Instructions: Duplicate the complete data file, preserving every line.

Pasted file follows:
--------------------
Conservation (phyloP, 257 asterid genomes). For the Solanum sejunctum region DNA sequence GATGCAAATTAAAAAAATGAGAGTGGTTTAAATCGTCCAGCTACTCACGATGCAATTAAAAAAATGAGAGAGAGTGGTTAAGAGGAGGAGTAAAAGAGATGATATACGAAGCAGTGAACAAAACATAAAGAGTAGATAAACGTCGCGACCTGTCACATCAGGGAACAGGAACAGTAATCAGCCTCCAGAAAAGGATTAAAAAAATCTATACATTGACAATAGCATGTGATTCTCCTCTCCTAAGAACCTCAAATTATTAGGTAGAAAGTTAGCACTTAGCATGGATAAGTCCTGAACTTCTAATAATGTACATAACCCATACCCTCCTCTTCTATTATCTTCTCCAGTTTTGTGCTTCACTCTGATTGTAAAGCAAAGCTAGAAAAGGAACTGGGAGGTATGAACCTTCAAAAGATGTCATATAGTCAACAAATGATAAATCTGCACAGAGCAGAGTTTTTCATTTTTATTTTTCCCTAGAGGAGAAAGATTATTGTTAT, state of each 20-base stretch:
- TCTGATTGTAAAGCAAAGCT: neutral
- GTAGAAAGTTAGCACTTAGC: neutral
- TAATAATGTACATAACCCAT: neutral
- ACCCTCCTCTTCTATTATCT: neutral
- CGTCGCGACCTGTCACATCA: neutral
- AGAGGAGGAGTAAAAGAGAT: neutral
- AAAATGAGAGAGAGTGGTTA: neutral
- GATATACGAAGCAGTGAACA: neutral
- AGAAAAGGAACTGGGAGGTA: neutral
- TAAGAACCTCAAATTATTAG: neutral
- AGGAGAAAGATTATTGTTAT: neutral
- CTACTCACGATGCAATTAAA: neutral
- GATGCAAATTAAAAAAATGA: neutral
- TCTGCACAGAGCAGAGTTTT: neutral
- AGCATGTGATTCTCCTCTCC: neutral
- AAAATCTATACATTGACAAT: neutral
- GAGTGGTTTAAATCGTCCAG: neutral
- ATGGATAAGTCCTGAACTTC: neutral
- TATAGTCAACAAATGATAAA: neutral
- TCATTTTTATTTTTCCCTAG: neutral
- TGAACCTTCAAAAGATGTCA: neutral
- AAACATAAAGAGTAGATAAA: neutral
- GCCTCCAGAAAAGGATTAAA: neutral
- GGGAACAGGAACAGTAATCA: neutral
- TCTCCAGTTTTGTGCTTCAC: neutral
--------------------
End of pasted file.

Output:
Conservation (phyloP, 257 asterid genomes). For the Solanum sejunctum region DNA sequence GATGCAAATTAAAAAAATGAGAGTGGTTTAAATCGTCCAGCTACTCACGATGCAATTAAAAAAATGAGAGAGAGTGGTTAAGAGGAGGAGTAAAAGAGATGATATACGAAGCAGTGAACAAAACATAAAGAGTAGATAAACGTCGCGACCTGTCACATCAGGGAACAGGAACAGTAATCAGCCTCCAGAAAAGGATTAAAAAAATCTATACATTGACAATAGCATGTGATTCTCCTCTCCTAAGAACCTCAAATTATTAGGTAGAAAGTTAGCACTTAGCATGGATAAGTCCTGAACTTCTAATAATGTACATAACCCATACCCTCCTCTTCTATTATCTTCTCCAGTTTTGTGCTTCACTCTGATTGTAAAGCAAAGCTAGAAAAGGAACTGGGAGGTATGAACCTTCAAAAGATGTCATATAGTCAACAAATGATAAATCTGCACAGAGCAGAGTTTTTCATTTTTATTTTTCCCTAGAGGAGAAAGATTATTGTTAT, state of each 20-base stretch:
- TCTGATTGTAAAGCAAAGCT: neutral
- GTAGAAAGTTAGCACTTAGC: neutral
- TAATAATGTACATAACCCAT: neutral
- ACCCTCCTCTTCTATTATCT: neutral
- CGTCGCGACCTGTCACATCA: neutral
- AGAGGAGGAGTAAAAGAGAT: neutral
- AAAATGAGAGAGAGTGGTTA: neutral
- GATATACGAAGCAGTGAACA: neutral
- AGAAAAGGAACTGGGAGGTA: neutral
- TAAGAACCTCAAATTATTAG: neutral
- AGGAGAAAGATTATTGTTAT: neutral
- CTACTCACGATGCAATTAAA: neutral
- GATGCAAATTAAAAAAATGA: neutral
- TCTGCACAGAGCAGAGTTTT: neutral
- AGCATGTGATTCTCCTCTCC: neutral
- AAAATCTATACATTGACAAT: neutral
- GAGTGGTTTAAATCGTCCAG: neutral
- ATGGATAAGTCCTGAACTTC: neutral
- TATAGTCAACAAATGATAAA: neutral
- TCATTTTTATTTTTCCCTAG: neutral
- TGAACCTTCAAAAGATGTCA: neutral
- AAACATAAAGAGTAGATAAA: neutral
- GCCTCCAGAAAAGGATTAAA: neutral
- GGGAACAGGAACAGTAATCA: neutral
- TCTCCAGTTTTGTGCTTCAC: neutral